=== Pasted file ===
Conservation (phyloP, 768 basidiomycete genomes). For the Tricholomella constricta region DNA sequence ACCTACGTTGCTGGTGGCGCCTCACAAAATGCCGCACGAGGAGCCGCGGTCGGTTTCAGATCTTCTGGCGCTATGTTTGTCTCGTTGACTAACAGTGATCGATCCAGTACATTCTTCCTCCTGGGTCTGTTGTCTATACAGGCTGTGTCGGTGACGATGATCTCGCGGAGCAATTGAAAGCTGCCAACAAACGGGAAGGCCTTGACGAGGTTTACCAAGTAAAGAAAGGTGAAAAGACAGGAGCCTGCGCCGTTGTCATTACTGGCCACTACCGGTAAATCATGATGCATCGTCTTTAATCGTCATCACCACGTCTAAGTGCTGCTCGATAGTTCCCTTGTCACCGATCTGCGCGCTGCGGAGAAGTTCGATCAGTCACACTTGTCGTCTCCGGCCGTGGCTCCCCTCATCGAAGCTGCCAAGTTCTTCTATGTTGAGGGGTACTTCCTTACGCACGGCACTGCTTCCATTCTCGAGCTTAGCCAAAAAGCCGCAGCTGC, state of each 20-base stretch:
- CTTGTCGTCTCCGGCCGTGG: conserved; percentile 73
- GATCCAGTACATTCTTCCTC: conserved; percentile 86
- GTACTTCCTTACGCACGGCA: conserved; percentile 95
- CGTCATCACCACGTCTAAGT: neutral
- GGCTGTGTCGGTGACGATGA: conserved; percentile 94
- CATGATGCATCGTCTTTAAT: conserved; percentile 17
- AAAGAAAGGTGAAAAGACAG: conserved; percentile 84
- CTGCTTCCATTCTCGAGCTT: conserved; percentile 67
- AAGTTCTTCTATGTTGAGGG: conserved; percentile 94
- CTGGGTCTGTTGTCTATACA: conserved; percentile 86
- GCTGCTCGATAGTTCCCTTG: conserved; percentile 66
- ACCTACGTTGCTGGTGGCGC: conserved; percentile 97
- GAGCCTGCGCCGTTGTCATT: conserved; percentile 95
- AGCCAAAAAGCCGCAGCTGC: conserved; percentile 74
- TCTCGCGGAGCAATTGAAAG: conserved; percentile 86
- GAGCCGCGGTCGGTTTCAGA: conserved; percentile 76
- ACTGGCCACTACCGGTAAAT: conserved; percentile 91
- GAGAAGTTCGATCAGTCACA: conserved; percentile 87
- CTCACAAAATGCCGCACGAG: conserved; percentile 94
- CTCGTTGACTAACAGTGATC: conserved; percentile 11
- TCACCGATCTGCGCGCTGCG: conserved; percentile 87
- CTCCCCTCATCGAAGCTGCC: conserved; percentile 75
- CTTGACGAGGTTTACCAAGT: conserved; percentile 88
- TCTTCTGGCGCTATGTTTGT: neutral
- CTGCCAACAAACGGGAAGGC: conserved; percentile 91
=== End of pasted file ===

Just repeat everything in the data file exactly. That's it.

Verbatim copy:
Conservation (phyloP, 768 basidiomycete genomes). For the Tricholomella constricta region DNA sequence ACCTACGTTGCTGGTGGCGCCTCACAAAATGCCGCACGAGGAGCCGCGGTCGGTTTCAGATCTTCTGGCGCTATGTTTGTCTCGTTGACTAACAGTGATCGATCCAGTACATTCTTCCTCCTGGGTCTGTTGTCTATACAGGCTGTGTCGGTGACGATGATCTCGCGGAGCAATTGAAAGCTGCCAACAAACGGGAAGGCCTTGACGAGGTTTACCAAGTAAAGAAAGGTGAAAAGACAGGAGCCTGCGCCGTTGTCATTACTGGCCACTACCGGTAAATCATGATGCATCGTCTTTAATCGTCATCACCACGTCTAAGTGCTGCTCGATAGTTCCCTTGTCACCGATCTGCGCGCTGCGGAGAAGTTCGATCAGTCACACTTGTCGTCTCCGGCCGTGGCTCCCCTCATCGAAGCTGCCAAGTTCTTCTATGTTGAGGGGTACTTCCTTACGCACGGCACTGCTTCCATTCTCGAGCTTAGCCAAAAAGCCGCAGCTGC, state of each 20-base stretch:
- CTTGTCGTCTCCGGCCGTGG: conserved; percentile 73
- GATCCAGTACATTCTTCCTC: conserved; percentile 86
- GTACTTCCTTACGCACGGCA: conserved; percentile 95
- CGTCATCACCACGTCTAAGT: neutral
- GGCTGTGTCGGTGACGATGA: conserved; percentile 94
- CATGATGCATCGTCTTTAAT: conserved; percentile 17
- AAAGAAAGGTGAAAAGACAG: conserved; percentile 84
- CTGCTTCCATTCTCGAGCTT: conserved; percentile 67
- AAGTTCTTCTATGTTGAGGG: conserved; percentile 94
- CTGGGTCTGTTGTCTATACA: conserved; percentile 86
- GCTGCTCGATAGTTCCCTTG: conserved; percentile 66
- ACCTACGTTGCTGGTGGCGC: conserved; percentile 97
- GAGCCTGCGCCGTTGTCATT: conserved; percentile 95
- AGCCAAAAAGCCGCAGCTGC: conserved; percentile 74
- TCTCGCGGAGCAATTGAAAG: conserved; percentile 86
- GAGCCGCGGTCGGTTTCAGA: conserved; percentile 76
- ACTGGCCACTACCGGTAAAT: conserved; percentile 91
- GAGAAGTTCGATCAGTCACA: conserved; percentile 87
- CTCACAAAATGCCGCACGAG: conserved; percentile 94
- CTCGTTGACTAACAGTGATC: conserved; percentile 11
- TCACCGATCTGCGCGCTGCG: conserved; percentile 87
- CTCCCCTCATCGAAGCTGCC: conserved; percentile 75
- CTTGACGAGGTTTACCAAGT: conserved; percentile 88
- TCTTCTGGCGCTATGTTTGT: neutral
- CTGCCAACAAACGGGAAGGC: conserved; percentile 91